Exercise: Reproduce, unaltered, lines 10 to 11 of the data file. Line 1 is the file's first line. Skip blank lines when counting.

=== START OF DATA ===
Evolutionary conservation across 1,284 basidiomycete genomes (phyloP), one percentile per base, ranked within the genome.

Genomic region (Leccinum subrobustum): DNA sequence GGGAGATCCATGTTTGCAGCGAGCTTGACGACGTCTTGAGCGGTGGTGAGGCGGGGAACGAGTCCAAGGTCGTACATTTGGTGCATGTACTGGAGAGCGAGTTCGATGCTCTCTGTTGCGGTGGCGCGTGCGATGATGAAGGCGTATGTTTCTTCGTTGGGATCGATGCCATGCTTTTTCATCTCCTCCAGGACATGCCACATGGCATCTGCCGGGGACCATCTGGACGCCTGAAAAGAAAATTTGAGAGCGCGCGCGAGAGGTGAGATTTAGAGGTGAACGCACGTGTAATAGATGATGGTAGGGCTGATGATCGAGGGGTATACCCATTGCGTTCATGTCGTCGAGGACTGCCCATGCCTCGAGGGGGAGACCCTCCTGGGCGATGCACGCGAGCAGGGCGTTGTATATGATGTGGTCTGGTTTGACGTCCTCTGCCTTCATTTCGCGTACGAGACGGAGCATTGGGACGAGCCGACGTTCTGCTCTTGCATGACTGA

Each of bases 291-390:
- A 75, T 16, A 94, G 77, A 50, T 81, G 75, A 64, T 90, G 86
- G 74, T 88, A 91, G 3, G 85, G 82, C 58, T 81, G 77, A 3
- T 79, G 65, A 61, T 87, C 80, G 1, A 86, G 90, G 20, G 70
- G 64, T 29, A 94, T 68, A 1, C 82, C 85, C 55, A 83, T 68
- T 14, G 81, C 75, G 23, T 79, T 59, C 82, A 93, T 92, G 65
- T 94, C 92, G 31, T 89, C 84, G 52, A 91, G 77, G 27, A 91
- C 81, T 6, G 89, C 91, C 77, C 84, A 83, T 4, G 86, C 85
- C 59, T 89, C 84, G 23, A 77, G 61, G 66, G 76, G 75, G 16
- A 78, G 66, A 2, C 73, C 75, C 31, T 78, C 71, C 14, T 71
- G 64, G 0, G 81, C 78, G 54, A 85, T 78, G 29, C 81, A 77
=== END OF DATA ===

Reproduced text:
- C 81, T 6, G 89, C 91, C 77, C 84, A 83, T 4, G 86, C 85
- C 59, T 89, C 84, G 23, A 77, G 61, G 66, G 76, G 75, G 16